Stephanie (not her real name) is an affirming leader. She is someone I have known and admired for a long time. Over the years she has been a client of mine and we have also interacted through a variety of community connections.
What Makes Someone Affirming as a Leader?
Affirming leaders love to collaborate and genuinely want others to succeed. They are good listeners and know how to balance giving and receiving in a conversation. For example, Stephanie is very approachable and considerate of others. She is generous with her praise, optimistic about most things, and brings a common-sense perspective to her work.
At their best, affirming leaders are kind and supportive and create a collaborative work environment.
What Affirming Leaders Can Teach Us
Since I’m not as comfortable with this leadership approach, working with Stephanie has taught me some valuable lessons. Here are a few.
1. Be Emotionally Intelligent. Since I’m not particularly sensitive to emotions at work, this lesson is a challenge. Stephanie’s default expressions are warm and friendly. She gives people the benefit of the doubt and focuses on getting to know the people she works with. I’m told that sometimes my body language can be interpreted as intimidating so Stephanie has helped me learn how to adopt a more open and inviting posture.
2. Show Appreciation. Stephanie is especially good at recognizing both the outcomes and efforts of others. She is interested in the dreams and aspirations of those she encounters. Because I tend to need less praise, it’s harder for me to offer it. Because of Stephanie, I pay more attention to the needs and motivations of others.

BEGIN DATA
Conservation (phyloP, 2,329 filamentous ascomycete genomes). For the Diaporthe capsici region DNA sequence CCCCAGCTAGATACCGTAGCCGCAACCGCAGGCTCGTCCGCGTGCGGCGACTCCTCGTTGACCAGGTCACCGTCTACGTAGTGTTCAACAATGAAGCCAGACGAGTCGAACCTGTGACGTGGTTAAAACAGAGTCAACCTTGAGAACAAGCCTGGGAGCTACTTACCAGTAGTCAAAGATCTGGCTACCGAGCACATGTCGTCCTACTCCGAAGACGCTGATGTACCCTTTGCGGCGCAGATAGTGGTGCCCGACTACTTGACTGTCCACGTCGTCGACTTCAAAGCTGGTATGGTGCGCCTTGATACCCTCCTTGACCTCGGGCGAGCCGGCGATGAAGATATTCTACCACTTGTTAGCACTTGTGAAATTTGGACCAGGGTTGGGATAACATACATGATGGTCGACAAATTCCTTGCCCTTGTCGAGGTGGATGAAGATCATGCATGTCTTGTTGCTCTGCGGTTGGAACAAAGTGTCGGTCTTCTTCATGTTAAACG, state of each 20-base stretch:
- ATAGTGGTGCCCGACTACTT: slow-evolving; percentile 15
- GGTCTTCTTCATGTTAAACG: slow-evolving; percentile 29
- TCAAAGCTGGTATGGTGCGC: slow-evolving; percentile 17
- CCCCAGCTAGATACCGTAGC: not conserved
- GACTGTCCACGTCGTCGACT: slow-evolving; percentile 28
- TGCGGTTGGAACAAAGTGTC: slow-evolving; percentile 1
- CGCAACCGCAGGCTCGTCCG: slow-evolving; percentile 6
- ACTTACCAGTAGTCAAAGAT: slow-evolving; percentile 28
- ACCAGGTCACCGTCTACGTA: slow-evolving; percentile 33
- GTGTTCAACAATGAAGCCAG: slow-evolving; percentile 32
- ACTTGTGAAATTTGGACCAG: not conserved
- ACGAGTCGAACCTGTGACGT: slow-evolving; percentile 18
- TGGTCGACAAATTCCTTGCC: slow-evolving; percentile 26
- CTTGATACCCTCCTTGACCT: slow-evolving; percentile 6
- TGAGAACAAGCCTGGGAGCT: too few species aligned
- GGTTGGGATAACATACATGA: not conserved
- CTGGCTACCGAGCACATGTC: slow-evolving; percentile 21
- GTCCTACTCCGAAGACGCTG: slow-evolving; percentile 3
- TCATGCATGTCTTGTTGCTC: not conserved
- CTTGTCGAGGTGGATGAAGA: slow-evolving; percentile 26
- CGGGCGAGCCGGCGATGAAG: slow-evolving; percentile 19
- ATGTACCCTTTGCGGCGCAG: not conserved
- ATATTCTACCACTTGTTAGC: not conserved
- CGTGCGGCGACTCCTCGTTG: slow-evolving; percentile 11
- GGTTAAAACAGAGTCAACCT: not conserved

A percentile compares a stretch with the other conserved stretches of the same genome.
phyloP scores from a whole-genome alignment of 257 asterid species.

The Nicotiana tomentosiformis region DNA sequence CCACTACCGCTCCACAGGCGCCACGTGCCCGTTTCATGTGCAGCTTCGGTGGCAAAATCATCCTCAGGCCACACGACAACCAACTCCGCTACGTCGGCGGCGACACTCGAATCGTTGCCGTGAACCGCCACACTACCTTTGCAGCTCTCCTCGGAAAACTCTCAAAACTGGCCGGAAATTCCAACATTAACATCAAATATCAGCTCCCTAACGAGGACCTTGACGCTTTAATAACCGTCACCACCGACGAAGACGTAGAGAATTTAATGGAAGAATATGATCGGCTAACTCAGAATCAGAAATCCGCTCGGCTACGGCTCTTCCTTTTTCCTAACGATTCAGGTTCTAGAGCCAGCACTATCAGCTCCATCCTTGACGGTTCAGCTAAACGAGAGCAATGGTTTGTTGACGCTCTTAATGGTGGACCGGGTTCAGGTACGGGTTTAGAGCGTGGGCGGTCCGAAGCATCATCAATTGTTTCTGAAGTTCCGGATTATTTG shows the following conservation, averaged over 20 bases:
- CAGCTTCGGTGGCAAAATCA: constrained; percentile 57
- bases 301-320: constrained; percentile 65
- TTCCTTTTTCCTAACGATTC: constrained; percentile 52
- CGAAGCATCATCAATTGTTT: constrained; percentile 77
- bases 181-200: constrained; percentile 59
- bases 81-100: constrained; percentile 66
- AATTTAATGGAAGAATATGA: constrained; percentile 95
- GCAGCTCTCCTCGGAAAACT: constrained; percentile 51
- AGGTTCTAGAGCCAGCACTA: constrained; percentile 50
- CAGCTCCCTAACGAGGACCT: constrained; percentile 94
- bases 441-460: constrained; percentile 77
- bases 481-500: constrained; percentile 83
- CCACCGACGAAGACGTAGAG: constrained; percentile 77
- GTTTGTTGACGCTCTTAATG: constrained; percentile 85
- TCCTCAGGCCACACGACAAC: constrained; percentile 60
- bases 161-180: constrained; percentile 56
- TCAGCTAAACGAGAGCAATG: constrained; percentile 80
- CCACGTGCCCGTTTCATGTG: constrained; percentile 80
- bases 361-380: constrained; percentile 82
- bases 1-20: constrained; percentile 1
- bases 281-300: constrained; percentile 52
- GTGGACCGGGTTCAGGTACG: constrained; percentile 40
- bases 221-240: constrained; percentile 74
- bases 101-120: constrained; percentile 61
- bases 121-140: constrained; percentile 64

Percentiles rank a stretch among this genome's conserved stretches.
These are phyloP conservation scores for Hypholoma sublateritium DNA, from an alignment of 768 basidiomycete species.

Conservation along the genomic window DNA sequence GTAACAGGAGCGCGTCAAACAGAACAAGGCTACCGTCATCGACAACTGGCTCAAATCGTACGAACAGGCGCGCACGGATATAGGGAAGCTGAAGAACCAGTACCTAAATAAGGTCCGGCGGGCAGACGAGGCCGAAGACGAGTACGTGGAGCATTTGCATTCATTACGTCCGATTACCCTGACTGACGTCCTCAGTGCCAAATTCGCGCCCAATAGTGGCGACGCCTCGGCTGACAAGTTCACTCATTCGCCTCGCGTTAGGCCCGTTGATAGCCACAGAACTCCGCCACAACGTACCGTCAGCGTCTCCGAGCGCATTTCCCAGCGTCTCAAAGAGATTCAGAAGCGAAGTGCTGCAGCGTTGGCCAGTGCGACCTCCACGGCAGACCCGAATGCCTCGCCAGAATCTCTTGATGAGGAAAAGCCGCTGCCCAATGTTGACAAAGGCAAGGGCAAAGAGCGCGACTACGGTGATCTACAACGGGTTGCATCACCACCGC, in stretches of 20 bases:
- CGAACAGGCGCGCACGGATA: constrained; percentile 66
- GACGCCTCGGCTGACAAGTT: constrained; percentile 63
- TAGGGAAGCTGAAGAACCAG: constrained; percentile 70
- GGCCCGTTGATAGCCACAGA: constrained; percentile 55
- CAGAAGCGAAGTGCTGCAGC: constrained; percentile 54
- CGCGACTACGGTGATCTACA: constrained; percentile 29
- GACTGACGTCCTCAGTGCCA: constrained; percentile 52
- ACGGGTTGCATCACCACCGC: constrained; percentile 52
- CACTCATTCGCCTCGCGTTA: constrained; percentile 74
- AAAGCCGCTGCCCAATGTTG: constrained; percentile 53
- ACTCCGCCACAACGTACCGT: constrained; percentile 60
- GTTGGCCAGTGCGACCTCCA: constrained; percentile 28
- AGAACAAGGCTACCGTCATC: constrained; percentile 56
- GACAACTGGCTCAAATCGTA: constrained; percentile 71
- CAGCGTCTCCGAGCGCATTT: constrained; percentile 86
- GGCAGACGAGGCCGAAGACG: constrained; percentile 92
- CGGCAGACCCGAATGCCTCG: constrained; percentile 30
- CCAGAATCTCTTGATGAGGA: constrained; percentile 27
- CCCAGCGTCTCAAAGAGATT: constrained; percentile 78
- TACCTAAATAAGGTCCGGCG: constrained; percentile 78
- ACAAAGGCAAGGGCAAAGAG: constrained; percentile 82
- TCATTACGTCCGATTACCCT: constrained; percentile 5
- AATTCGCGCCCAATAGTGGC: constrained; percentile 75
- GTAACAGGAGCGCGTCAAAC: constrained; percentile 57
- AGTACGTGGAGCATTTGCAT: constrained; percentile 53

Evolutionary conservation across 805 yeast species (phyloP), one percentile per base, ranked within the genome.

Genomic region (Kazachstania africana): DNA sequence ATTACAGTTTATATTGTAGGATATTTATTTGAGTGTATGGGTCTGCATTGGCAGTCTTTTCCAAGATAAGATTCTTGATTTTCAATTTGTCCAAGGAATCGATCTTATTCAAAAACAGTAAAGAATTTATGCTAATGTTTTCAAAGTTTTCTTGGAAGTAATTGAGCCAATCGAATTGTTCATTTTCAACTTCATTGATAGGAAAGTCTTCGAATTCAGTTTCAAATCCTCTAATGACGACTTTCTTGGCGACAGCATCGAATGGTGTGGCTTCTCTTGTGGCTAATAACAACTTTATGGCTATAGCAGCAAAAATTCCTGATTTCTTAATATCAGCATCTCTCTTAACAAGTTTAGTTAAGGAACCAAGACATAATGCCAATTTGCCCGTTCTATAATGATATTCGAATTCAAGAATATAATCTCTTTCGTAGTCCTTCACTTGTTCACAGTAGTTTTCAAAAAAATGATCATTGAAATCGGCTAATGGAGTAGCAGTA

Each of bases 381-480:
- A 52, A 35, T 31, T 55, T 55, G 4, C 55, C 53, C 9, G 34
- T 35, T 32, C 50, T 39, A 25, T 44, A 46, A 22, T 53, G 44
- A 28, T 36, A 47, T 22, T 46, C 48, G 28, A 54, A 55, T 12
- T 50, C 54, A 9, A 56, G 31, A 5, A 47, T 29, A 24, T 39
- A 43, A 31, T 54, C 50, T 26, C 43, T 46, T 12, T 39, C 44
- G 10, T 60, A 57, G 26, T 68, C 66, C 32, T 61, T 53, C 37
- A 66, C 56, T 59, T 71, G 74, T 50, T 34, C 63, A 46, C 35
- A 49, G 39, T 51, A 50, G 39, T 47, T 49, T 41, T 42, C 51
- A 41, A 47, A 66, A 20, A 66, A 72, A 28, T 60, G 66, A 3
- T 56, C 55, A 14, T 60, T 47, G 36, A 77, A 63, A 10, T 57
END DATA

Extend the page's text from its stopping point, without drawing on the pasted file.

3. Not Everyone Is Like Me. This seems obvious but it’s also a valuable lesson I learned from Stephanie. Like me, she has strong opinions about what should be done. Where we differ is how open she is to the ideas and creativity of others. She is more tactful with feedback and tolerant of the working styles others prefer. She has taught me how to lower my expectations and give up my need to control.
Are There Any Challenges with this Approach?
Affirming leaders, like Stephanie, tend to avoid conflict. This can present problems if one is too accommodating or always seeking consensus. It’s also easy for affirming leaders to view the world through a lens of optimism that isn’t realistic. If they aren’t careful, problems may not be addressed in order to keep the peace and that could lead to bigger issues further down the road.
Being an affirming leader will never be a natural approach for me. My interactions with Stephanie have taught me how to connect better with others, become a more effective listener, and be more generous with my praise. I can’t be as warm, engaging, and collaborative as she is but, I can initiate small changes that show others I’m making an effort.
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